The Zero Theorem
Terry Gilliam's first science fiction film since "12 Monkeys" is an inventively designed but oddly inert satire on technology, God and the future of humankind.
After a long summer of feasting, their bodies stately and plump, the emperor penguins of Antarctica begin to feel, toward autumn, a need to march inland to the breeding grounds "where each and every one of them was born." They are all of a mind about this, and walk in single file, thousands of them, in a column miles long. They all know where they are going, even those making the march for the first time, and when they get there, these countless creatures, who all look more or less the same to us, begin to look more or less desirable to one another. Carefully, they choose their mates.
This is not a casual commitment. After the female delivers one large egg, the male gathers it into a fold of his abdomen, plants his feet to protect the egg from the ice below, and then stands there for two months with no food or water, in howling gales, at temperatures far below zero, in total darkness, huddled together with the other fathers for warmth. The females meanwhile, march all the way back to the sea, now even more distant, to forage for food, which they will bring when the spring comes, if they know it must. When the females return to the mass of countless males, they find their mate without error and recognize the cries of chicks they have never seen.
"March of the Penguins" is simply, and astonishingly, the story of this annual cycle. It was filmed under unimaginable conditions by the French director Luc Jacquet and his team, including the cinematographers Laurent Chalet and Jerome Maison. There is not much to choose from in setting up their shots: On the coldest, driest and (in winter) darkest continent on Earth, there is snow, and there is ice, and there are penguins. There is also an ethereal beauty.
Although the compulsion to reproduce is central to all forms of life, the penguins could be forgiven if they'd said the hell with it and evolved in the direction of being able to swim to Patagonia. The film's narrator, Morgan Freeman, tells us that Antarctica was once a warm land with rich forests that teemed with creatures. But as the climate grew colder over long centuries, one lifeform after another bailed out, until the penguins were left in a land that, as far as they can see, is inhabited pretty much by other penguins, and edged by seas filled with delicious fish. Even their predators, such as the leopard seal, give them a pass during the dark, long, cold winter.
"This is a love story," Freeman's narration assures us, reminding me for some reason of Tina Turner singing "What's Love Got to Do With It?" I think it is more accurately described as the story of an evolutionary success. The penguins instinctively know, because they have been hard-wired by evolutionary trial and error, that it is necessary to march so far inland because in spring, the ice shelf will start to melt toward them, and they need to stand where the ice will remain thick enough to support them.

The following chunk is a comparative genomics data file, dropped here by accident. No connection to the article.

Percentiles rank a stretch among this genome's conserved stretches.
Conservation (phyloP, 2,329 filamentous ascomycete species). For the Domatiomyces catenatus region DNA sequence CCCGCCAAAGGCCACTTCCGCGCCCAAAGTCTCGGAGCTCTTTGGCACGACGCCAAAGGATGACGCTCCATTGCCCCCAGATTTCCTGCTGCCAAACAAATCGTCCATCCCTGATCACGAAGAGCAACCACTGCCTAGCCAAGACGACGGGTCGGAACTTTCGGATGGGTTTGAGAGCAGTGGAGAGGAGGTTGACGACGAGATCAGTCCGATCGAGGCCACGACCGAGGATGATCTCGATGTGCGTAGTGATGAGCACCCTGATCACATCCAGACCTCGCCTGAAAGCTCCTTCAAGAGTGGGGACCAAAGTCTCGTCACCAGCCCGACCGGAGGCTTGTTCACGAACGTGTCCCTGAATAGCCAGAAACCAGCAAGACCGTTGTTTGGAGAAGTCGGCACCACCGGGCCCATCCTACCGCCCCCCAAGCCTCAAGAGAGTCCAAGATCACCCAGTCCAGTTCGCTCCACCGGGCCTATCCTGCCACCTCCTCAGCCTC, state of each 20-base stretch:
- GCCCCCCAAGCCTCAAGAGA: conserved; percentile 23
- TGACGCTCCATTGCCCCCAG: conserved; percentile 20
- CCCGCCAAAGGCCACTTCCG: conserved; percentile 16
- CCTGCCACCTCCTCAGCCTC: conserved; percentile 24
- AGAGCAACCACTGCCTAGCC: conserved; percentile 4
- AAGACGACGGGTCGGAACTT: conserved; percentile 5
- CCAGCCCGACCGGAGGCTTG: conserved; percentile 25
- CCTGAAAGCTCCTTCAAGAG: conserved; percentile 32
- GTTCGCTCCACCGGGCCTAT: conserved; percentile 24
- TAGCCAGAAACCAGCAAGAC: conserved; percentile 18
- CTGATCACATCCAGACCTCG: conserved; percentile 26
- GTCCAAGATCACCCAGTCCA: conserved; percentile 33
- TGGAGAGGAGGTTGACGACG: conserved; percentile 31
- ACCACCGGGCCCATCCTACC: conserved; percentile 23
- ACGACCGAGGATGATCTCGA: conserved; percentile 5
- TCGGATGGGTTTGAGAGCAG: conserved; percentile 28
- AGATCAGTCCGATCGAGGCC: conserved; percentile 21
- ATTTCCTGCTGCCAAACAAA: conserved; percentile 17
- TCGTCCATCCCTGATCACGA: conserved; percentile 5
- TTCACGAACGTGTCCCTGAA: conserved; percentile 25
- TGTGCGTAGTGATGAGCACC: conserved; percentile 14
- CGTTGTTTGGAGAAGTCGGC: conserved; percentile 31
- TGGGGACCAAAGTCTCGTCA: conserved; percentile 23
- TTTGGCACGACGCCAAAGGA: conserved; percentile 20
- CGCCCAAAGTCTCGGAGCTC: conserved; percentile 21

As a species, they learned this because the penguins who paused too soon on their treks had eggs that fell into the sea. Those who walked farther produced another generation, and eventually every penguin was descended from a long line of ancestors who were willing to walk the extra mile.
Why do penguins behave in this manner? Because it works for them, and their environment gives them little alternative. They are Darwinism embodied. But their life history is so strange that until the last century, it was not even guessed at. The first Antarctic explorers found penguins aplenty, but had little idea where they came from, where they went to, and indeed whether they were birds or mammals.
The answers to those questions were discovered by a man named Apsley Cherry-Garrard, in one of the most remarkable books ever written, The Worst Journey in the World (1922). He was not writing about the journey of the penguins, but about his own trek with two others through the bitter night to their mating grounds. Members of Scott's 1910-1912 expedition to the South Pole, they set out in the autumn to follow the march of the penguins, and walked through hell until he found them, watched them, returned with one of their eggs. Cherry-Garrard retired to England, where he lived until 1959; his friends felt the dreadful march, and the later experience of finding the frozen bodies of Scott and two others, contributed to his depression for the rest of his life.
For Jacquet and his crew, the experience was more bearable. They had transport, warmth, food and communication with the greater world. Still, it could not have been pleasant, sticking it out and making this documentary, when others were filming a month spent eating at McDonald's. The narration is a little fanciful for my taste, and some of the shots seem funny to us but not to the penguins. When they fall over, they do it with a remarkable lack of style. And for all the walking they do, they're ungainly waddlers. Yet they are perfect in their way, with sleek coats, grace in the water and heroic determination. It's poignant to watch the chicks in their youth, fed by their parents, playing with their chums, the sun climbing higher every day, little suspecting what they're in for.
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